Minimum wage for farm workers to increase next year
Farm workers are in for a slight pay increase as the National Minimum Wage will increase to €9.25/hour as of January 1, 2017.
Plans were announced in October’s Budget to rise the National Minimum Wage from the current hourly rate of pay for an experienced adult worker of €9.15/hour.
An experienced adult worker is an employee who is over the age of 18 and is not in their first two years of employment since turning 18
The rate change comes following a recommendation by the Low Pay Commission on July 19, which was approved by the Government and announced in the Budget for 2017.
The new legislation applies to all employees, including full-time, part-time, temporary and employees, with the exception of the following categories:
- Close relatives of the employer, such as a spouse, father, mother, son, daughter, brother and sister.
- Apprentices within the meaning of the Industrial Training Act 1967 and Labour Services Act 1987, including an apprentice printer, bricklayer, mechanic, plumber, carpenter/joiner and electrician.
Previously, the wage paid to agricultural or farm workers in Ireland was governed by the Agricultural Wage.
However, after a legal challenge in 2013 the Agricultural Wage was abolished and farm workers are now covered by the National Minimum Wage.
Are you happy with the National Minimum Wage?
The Minister for Employment and Small Business, Pat Breen, is encouraging those with an interest in the National Minimum wage to make submissions to the Low Pay Commission as it begins a new phase of work.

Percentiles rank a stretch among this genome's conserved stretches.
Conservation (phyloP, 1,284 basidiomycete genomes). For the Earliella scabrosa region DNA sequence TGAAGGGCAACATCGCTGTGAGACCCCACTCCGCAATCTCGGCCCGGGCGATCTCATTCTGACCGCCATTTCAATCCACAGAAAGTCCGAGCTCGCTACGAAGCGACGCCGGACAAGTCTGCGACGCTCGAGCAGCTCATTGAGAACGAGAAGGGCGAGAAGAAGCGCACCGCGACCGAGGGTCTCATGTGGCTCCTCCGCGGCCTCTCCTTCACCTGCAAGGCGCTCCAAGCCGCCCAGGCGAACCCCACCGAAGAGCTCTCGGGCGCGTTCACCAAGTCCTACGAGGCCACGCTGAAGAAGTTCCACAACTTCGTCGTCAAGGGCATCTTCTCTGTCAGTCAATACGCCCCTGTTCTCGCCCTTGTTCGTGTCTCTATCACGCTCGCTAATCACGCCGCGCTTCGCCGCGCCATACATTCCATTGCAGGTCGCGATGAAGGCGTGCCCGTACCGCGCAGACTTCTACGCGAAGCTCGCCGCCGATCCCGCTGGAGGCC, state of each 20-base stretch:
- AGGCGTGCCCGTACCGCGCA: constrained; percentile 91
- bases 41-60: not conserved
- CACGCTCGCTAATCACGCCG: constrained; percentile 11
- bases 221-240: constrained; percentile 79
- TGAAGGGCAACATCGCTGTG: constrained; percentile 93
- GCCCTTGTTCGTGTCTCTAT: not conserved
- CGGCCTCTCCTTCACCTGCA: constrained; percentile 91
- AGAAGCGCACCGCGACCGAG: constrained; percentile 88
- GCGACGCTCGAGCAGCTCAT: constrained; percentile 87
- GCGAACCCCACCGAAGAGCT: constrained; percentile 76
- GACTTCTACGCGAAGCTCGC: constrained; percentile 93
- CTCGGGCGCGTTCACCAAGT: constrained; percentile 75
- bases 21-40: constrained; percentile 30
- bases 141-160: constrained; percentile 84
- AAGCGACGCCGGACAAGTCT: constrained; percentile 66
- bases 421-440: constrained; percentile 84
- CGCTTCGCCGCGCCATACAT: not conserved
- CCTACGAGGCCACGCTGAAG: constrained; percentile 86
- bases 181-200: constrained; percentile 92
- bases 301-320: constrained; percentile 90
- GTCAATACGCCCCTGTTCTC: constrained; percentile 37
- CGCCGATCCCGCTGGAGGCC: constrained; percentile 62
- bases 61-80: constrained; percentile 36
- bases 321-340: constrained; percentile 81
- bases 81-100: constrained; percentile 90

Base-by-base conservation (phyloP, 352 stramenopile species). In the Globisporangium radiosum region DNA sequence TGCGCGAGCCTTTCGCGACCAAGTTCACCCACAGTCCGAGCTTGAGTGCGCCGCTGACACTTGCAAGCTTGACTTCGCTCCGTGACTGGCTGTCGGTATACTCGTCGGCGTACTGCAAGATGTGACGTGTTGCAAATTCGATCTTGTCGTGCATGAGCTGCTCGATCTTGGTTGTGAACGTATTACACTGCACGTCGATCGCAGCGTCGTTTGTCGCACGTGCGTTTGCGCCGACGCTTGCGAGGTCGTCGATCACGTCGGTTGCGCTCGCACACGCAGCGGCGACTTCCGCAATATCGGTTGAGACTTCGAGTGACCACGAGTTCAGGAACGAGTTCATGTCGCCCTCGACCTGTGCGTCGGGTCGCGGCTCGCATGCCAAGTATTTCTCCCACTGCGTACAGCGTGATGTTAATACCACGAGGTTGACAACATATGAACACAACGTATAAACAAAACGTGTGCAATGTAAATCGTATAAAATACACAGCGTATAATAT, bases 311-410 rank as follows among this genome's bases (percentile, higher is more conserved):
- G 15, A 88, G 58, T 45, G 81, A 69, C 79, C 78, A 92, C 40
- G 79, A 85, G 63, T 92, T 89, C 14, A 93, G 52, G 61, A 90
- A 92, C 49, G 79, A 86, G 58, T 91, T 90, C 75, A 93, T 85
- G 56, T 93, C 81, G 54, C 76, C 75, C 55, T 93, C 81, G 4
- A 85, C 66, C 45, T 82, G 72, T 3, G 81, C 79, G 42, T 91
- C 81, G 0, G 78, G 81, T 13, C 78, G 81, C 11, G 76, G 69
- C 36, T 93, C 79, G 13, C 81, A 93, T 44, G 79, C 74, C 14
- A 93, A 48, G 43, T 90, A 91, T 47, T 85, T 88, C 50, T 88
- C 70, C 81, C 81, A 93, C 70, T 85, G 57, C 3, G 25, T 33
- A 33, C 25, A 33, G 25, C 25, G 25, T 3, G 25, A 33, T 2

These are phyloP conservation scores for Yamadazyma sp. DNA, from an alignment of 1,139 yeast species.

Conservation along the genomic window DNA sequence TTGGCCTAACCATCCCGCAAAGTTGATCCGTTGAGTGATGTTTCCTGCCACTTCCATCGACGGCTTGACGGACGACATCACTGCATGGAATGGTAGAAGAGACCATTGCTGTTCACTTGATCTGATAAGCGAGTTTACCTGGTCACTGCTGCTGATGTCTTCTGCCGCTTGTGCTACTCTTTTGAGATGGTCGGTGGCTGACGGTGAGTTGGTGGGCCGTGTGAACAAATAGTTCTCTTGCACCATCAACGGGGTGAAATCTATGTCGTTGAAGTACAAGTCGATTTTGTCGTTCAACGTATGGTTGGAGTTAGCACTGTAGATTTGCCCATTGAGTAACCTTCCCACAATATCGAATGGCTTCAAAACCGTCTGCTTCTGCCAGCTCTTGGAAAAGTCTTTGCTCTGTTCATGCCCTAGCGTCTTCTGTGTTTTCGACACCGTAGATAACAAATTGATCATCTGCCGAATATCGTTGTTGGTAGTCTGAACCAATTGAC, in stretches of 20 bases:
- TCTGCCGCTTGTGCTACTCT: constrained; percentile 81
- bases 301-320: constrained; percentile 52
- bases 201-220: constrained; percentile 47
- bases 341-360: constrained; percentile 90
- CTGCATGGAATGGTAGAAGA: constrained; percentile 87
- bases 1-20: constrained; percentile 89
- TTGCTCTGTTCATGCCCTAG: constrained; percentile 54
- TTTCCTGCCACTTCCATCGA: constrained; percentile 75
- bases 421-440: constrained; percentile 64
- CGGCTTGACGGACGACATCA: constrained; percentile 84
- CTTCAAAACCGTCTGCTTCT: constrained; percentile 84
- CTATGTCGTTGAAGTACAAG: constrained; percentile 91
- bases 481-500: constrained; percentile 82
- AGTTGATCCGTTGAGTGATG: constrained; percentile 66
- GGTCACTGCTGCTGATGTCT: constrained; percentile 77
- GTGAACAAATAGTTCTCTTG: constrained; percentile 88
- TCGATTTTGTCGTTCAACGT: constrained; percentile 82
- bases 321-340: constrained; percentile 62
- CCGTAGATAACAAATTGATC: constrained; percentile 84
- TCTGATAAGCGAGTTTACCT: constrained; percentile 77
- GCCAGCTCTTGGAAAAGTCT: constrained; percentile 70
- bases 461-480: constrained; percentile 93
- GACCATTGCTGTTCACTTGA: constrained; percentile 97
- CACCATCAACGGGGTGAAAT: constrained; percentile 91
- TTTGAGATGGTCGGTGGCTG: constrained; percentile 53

The Low Pay Commission is an independent body set up in 2015 whose main function is to advise the Government on the appropriate rate of the national minimum wage.
The Low Pay Commission is seeking submissions on the minimum wage itself in preparation for submission of its third recommendation on the appropriate rate of the minimum wage in July next year.
“We have fundamentally changed the way that the national minimum wage is set through the establishment of the Low Pay Commission and I am pleased that this independent body is now moving onto its next phase of work,” he said.
I would encourage anyone with an interest in the National Minimum Wage or the issue of the board and lodgings rates to make their views known to the Low Pay Commission.
“All these submissions will enable the Low Pay Commission to be fully informed when making their recommendations to me,” he said.